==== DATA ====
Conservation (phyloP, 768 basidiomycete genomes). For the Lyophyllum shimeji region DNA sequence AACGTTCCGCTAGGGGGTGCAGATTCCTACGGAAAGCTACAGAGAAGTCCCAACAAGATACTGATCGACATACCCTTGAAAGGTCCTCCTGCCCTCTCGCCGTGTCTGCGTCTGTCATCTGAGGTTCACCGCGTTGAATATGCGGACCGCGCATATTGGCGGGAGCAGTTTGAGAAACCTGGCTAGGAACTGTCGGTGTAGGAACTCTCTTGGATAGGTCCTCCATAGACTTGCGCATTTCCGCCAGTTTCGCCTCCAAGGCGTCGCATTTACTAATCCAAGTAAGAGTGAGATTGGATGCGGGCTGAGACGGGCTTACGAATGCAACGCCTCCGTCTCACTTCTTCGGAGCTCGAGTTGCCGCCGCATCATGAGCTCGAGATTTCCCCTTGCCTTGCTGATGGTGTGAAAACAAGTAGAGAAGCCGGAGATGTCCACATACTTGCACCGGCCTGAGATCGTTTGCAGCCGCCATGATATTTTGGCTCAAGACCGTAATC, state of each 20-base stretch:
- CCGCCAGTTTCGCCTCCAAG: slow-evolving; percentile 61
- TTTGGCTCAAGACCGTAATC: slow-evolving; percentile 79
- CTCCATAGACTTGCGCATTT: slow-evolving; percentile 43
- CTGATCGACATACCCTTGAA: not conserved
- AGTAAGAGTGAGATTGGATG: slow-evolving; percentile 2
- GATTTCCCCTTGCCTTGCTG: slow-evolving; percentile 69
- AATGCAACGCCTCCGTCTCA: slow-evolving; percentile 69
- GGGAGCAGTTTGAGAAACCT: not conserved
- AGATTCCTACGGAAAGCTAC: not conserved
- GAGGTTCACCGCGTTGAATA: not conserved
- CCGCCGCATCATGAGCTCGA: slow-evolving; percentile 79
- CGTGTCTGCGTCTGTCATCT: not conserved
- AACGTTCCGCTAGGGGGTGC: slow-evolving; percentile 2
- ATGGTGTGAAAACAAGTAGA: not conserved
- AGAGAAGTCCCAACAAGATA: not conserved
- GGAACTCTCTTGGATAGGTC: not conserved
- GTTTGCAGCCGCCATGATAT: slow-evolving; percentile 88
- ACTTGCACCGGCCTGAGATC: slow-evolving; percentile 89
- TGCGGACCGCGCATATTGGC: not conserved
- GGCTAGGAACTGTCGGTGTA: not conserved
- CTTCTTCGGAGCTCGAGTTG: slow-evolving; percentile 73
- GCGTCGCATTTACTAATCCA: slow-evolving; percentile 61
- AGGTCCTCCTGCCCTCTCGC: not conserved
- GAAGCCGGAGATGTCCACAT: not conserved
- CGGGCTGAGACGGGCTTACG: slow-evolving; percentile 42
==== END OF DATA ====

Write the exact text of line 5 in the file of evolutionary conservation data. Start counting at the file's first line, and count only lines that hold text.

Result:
- CTGATCGACATACCCTTGAA: not conserved